During his first major sit-down with the music press in 1977, between claiming all his songs were about guilt and revenge, Elvis Costello casually remarked, “I don’t really listen to Lou Reed’s records, but I never miss an interview with him.”
Indeed, for all his publicly expressed loathing of the press in general and music journalists in particular, during his long career as a rock artist, Lou Reed was never less than entertaining in his dealings with the Fourth Estate. In fact, one could go so far as to claim that, for Lou, the press became as much an implement of expression for him as singing, composing and playing music. And in a style at times very much informed by his mentor Andy Warhol, Reed could play the media like a Marshall-amped Stradivarius.
To the majority of his fans, the apotheosis of Reed’s relationship with the press, and most prominently regarded to this day, was the series of combative tête-à-têtes between Lou and the late great music journalist Lester Bangs, published in CREEM Magazine during the 1970s.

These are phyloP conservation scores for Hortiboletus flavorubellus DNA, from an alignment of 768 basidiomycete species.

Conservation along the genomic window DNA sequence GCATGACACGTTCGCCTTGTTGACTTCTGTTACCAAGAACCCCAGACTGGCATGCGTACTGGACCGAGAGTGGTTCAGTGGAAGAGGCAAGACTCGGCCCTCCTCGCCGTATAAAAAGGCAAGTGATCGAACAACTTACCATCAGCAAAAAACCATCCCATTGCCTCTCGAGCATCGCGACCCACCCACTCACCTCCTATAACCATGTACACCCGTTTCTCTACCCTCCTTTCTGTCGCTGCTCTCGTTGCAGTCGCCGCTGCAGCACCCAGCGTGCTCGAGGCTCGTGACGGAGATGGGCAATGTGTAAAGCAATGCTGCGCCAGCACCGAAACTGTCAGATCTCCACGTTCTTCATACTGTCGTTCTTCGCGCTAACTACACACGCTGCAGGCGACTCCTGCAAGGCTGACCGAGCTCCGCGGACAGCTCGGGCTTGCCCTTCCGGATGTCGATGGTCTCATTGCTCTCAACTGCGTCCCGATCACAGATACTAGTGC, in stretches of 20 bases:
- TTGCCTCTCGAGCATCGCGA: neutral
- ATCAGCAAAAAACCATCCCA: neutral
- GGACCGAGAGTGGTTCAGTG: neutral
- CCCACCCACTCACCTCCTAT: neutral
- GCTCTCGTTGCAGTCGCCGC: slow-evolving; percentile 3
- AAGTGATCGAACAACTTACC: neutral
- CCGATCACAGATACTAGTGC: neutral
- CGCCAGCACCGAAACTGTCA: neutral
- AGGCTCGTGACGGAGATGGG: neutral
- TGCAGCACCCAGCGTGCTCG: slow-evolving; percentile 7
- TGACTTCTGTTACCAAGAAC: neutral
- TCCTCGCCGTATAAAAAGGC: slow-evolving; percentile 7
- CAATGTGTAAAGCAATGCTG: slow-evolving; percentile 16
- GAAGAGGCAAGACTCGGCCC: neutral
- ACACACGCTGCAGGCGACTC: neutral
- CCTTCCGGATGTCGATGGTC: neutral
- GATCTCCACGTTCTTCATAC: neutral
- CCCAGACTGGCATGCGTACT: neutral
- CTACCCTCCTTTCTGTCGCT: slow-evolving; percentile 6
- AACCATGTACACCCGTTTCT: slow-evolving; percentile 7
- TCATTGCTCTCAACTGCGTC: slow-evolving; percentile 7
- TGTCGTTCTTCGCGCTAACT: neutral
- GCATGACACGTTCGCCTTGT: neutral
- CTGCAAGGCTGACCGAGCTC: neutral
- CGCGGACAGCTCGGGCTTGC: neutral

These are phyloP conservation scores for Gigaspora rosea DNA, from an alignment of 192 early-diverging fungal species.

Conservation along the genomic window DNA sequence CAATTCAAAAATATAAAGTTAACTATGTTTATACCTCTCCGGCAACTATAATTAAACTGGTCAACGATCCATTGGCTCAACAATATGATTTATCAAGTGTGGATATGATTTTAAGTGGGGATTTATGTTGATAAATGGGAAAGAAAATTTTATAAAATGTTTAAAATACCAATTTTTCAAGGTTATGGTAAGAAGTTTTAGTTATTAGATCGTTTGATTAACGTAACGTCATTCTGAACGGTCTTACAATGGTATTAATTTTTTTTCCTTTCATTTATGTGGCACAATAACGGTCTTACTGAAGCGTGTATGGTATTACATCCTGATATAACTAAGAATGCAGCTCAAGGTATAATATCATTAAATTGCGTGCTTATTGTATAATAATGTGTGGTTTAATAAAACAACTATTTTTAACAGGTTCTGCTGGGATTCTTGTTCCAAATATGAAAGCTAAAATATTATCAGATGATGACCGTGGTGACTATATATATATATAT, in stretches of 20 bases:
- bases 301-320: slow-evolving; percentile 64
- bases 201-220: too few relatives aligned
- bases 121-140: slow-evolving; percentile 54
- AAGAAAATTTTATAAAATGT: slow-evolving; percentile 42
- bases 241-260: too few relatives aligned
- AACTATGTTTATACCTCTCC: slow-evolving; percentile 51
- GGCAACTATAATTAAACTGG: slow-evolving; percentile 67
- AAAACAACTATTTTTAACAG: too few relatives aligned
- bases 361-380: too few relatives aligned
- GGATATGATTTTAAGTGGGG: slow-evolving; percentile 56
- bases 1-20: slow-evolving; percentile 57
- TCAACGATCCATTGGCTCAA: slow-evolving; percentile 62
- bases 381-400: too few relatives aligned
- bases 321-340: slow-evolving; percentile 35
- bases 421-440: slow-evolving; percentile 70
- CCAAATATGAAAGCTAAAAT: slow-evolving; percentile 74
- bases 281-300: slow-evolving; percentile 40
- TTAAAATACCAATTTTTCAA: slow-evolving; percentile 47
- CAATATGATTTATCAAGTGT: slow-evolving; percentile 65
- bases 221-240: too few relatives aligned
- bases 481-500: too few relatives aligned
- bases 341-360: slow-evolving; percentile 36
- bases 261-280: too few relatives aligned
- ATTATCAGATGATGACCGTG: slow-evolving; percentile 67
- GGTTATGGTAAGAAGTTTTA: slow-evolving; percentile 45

This anthology, then, will be one fan’s humble attempt to move beyond the Bangs canon, and delve deeper into the distance and intimacy, cactus and mercury, that constituted Lou‘s post-Velvet Underground, public media image. We hope to present to the reader a broader perspective, a more finely defined portrait, of Lou Reed; that, in addition to being notoriously prickly (to put it mildly), Reed was also intelligent, articulate and deeply passionate about what he thought mattered, and was important to him, as both a person and as a creative artist.
Compiled by Michael Layne Heath
Edited by Pat Thomas